My journey working with various versions of SQL Server has me looking more scrupulously at each new release that hits the shelves. When SQL server 2016 was introduced with the first CTP bits and later the RC bits, I was surprised to see a number of things added that caught my eye. This blog is dedicated to the feature that caught my eye first: the new SQL Server Management Studio look and feel.
On the outset, it looks very similar to the Visual Studio shell. If you’ve never used them, a lot of things will look fresh, but to those of us who have, the interface is very familiar. The integration of VS Shell makes this new version powerful for SQL developers. In this blog we will discuss some of the other neat capabilities that I also found powerful.
First, it is easy to see that once you open up a large script file, the cursor location is nicely highlighted using a grey marker. This is quite subtle but gives a neat highlighter to the solution; it’s tough to miss. Here’s how it looks:
The next notable feature added as part of SSMS is the ability to know what is going on in a big script. If you right-click the right scroll bar and open the options, you will be able to get a narrow view of your entire script file. The best part is, it highlights different areas in different colors. “Yellow” markers indicate that there is code that is not yet saved. “Red” markers show we have some syntax errors and so on.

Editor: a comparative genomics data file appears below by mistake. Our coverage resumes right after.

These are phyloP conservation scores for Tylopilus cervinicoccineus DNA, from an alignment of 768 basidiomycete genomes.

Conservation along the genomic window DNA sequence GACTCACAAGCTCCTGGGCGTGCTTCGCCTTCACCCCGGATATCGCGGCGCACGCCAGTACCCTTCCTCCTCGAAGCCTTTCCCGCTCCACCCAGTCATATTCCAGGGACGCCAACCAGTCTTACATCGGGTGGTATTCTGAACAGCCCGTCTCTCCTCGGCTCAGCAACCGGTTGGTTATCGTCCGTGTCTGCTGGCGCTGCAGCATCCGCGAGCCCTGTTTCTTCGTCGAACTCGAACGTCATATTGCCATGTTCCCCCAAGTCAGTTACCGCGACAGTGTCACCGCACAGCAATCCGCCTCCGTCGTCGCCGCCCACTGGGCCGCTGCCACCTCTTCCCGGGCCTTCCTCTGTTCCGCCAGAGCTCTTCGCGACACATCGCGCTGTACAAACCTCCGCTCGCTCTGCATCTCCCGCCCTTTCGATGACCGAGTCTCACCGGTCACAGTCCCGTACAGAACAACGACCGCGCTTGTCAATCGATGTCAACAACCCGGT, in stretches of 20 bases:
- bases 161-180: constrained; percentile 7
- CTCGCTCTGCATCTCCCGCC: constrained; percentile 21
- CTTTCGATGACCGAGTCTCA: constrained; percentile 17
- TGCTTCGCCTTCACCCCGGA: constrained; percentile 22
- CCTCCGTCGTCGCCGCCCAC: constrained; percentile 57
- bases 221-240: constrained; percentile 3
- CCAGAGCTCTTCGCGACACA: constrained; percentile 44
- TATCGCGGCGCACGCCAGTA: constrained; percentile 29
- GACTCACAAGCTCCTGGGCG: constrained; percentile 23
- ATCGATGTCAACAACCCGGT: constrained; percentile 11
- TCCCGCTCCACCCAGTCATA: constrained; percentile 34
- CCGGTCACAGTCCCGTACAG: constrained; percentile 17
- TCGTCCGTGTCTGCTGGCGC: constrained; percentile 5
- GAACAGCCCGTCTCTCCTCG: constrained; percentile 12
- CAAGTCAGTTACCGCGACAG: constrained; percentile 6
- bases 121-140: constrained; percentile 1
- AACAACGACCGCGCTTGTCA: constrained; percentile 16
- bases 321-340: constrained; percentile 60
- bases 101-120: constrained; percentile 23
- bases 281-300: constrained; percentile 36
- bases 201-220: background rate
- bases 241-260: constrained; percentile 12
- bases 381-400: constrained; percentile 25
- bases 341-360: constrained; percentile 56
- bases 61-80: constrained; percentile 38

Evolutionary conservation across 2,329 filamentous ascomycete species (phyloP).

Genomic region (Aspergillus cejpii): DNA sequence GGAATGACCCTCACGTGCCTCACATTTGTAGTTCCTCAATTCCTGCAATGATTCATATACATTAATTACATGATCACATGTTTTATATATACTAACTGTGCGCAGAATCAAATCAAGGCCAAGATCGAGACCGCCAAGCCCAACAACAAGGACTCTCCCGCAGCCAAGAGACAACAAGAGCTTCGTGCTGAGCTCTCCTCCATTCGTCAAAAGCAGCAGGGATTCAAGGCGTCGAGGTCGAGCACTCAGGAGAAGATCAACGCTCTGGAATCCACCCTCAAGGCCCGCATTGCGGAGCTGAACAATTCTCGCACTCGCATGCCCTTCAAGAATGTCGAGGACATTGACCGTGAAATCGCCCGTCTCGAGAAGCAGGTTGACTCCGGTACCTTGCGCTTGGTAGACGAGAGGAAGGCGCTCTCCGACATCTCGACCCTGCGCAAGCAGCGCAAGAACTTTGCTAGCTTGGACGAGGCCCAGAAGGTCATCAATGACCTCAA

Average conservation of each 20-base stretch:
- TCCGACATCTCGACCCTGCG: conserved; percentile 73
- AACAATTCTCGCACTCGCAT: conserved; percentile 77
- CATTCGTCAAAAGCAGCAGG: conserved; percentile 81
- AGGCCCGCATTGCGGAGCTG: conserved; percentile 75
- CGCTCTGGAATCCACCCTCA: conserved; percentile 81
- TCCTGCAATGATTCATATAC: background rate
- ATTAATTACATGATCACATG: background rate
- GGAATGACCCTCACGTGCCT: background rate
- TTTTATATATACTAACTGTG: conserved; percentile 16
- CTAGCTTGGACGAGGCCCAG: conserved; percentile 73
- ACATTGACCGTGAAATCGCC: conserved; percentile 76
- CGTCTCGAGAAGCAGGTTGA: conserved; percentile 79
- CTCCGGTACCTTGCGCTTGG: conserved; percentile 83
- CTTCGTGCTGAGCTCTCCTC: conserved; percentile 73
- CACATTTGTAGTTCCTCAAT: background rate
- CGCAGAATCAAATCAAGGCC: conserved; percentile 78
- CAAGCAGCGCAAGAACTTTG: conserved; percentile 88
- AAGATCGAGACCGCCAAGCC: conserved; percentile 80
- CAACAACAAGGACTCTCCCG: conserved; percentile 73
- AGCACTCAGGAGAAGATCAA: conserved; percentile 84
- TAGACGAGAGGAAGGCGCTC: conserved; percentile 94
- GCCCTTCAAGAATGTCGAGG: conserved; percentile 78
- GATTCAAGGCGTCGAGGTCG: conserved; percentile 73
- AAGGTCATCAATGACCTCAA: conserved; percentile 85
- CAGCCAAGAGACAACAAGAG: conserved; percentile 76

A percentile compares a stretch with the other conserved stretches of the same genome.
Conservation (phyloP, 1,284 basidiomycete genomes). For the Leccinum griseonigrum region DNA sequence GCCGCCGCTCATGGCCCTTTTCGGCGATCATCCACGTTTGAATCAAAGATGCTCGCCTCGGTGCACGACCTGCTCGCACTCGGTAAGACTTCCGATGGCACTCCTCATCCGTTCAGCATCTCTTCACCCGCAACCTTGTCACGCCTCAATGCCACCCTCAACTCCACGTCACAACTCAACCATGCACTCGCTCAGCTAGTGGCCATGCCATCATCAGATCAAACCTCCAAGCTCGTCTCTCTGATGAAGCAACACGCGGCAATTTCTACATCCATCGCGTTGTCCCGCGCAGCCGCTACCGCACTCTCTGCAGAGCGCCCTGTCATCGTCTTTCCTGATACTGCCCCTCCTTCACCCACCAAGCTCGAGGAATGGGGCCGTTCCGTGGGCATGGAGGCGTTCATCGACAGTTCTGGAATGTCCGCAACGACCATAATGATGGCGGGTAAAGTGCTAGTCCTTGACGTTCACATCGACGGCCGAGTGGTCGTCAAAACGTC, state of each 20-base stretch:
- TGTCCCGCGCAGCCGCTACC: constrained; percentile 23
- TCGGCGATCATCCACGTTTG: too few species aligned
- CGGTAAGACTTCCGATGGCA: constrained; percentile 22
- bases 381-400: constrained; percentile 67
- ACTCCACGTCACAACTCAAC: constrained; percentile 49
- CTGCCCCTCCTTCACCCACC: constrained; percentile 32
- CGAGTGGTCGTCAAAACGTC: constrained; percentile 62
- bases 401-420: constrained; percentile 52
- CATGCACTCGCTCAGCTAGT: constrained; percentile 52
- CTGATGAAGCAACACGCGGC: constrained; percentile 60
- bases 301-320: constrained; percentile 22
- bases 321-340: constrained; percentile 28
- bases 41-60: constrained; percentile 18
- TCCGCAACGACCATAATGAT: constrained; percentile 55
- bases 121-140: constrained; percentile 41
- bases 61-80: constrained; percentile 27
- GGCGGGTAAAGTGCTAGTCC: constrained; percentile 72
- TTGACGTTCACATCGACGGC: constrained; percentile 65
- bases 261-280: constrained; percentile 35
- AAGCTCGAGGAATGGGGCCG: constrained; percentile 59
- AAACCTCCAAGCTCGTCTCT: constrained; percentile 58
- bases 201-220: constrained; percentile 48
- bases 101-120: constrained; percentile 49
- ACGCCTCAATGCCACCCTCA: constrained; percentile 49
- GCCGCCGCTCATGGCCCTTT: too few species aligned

If you hover over these markers, as featured below, you can look at the actual code that is causing that error in the tool tip window (right arrow). And if we click on it, it will take us to the actual code block too. This will look like:
I personally feel these are powerful and interesting capabilities with the SQL Server Management Studio 2016. If you are looking at the Scroll bar settings, the options include:
Try to play around with each of the check boxes – you will be surprised to see all the different flavors. Go ahead and optimize and customize the experience to your own preferences.
Do let me know if you changed any of these. Do you feel these are interesting additions? I would love to get your thoughts as I felt these were fresh additions to SSMS.
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Imagine there are over one hundred logins in the source server and you need to migrate them all over to the destination server. Wouldn’t it be awesome if we could automate the process by generating the scripts for the required tasks?